Love Food Hate Waste campaign to focus on trash bins such as these outside a major store near Toronto. (CBC)

Love Food Hate Waste: campaign to educate Canadians

Love Food Hate Waste, is the national campaign that was launched earlier this month to help Canadians become more aware of some terrible habits.

“We need to realise that, accept that and figure out what we can do to change that”

Greg Moore is chair of Metro Vancouver and the founding member of the National Zero Waste Council.


He says we may be some of the “greenest” citizens of the world, but when it comes to food, we are among the biggest wasters.

Canadians are also notorious for wasting water, and many of us have become more aware of this bad habit in recent years.

Moore says “we actually waste or throw away more garbage than most of the other industrialised countries in the world”.

He says “we need to realise that, accept that and figure out what we can do to change that.”

Love Food Hate Waste would applaud the volunteers visiting Abundant Acres farm in Centre Burlington, Nova Scotia, to harvest the leftover beets, lettuce, green onions and kale. (Robert Guertin/CBC)

The lack of rain this summer in eastern Canada is increasing an awareness of the environment, particularly as we hear more about the challenge to crops, but in general, when it comes to food we don’t really talk about, and certainly don’t admit perhaps, to wasting as much as we do.

“Countries in Europe and other places where land is very scarce, it’s been a much bigger discussion there for a longer period of time”, Moore says.

Now it is time to start the discussion, in tandem perhaps with a national food program that the Canadian government has promised to present over the last two years.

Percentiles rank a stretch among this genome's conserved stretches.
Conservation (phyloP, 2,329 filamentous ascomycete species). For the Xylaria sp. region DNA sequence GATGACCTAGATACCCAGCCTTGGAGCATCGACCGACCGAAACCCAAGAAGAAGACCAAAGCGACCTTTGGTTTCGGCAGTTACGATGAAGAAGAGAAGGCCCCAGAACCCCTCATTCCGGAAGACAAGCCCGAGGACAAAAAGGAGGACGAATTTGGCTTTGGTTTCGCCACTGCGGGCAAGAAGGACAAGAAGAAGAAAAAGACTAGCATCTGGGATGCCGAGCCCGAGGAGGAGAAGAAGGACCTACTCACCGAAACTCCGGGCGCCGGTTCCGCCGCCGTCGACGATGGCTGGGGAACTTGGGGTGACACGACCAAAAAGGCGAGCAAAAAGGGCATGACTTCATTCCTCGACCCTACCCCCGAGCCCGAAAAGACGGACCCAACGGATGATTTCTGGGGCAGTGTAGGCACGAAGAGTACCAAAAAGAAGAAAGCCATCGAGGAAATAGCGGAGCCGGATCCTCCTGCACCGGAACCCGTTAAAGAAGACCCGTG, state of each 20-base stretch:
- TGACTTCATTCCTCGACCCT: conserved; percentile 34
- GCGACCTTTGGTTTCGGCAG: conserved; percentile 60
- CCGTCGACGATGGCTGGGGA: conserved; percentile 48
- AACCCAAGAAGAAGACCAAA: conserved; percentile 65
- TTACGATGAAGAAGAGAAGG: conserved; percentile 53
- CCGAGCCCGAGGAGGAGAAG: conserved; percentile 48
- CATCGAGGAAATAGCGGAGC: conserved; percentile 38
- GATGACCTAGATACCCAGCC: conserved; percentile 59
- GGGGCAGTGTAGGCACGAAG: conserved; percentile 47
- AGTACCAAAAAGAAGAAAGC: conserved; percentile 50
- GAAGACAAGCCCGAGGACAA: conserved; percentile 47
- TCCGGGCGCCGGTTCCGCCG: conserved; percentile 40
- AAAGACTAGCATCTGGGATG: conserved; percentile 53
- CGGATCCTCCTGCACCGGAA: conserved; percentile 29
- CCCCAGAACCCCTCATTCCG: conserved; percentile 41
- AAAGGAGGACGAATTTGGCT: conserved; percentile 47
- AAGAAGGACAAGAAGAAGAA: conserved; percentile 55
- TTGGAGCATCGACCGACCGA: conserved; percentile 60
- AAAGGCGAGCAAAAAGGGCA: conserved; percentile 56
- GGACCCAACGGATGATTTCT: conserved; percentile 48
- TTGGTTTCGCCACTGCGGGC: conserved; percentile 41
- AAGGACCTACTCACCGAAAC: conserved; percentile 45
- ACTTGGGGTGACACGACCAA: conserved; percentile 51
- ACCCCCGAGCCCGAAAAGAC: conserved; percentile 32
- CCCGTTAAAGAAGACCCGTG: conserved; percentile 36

Walmart and Sobey’s, two major retail chains have partnered in the campaign along with several large municipalities.

Walmart was the focus of a CBC investigative report on the TV program Marketplace. The company was challenged for the amount of food it was throwing away, to the horror of employees and customers alike.

‘In Canada we have so much ample land so that we can over time just build bigger and bigger garbage dumps, and you know we take it out to the curb, a truck picks up our garbage, it goes away into a hole somewhere, we don’t know where it is, it’s out of sight, out of mind.”

The shocking statistic that as much as 47 per cent of the food we buy ends up as waste will probably come as an eye-opener to many Canadians, and this is what the LFHW campaign is about.

The more motivating statistic may be that we waste about $1200 (Cdn) annually on food, and that could buy a very comfortable weekend away.

(With files from CP and CBC)

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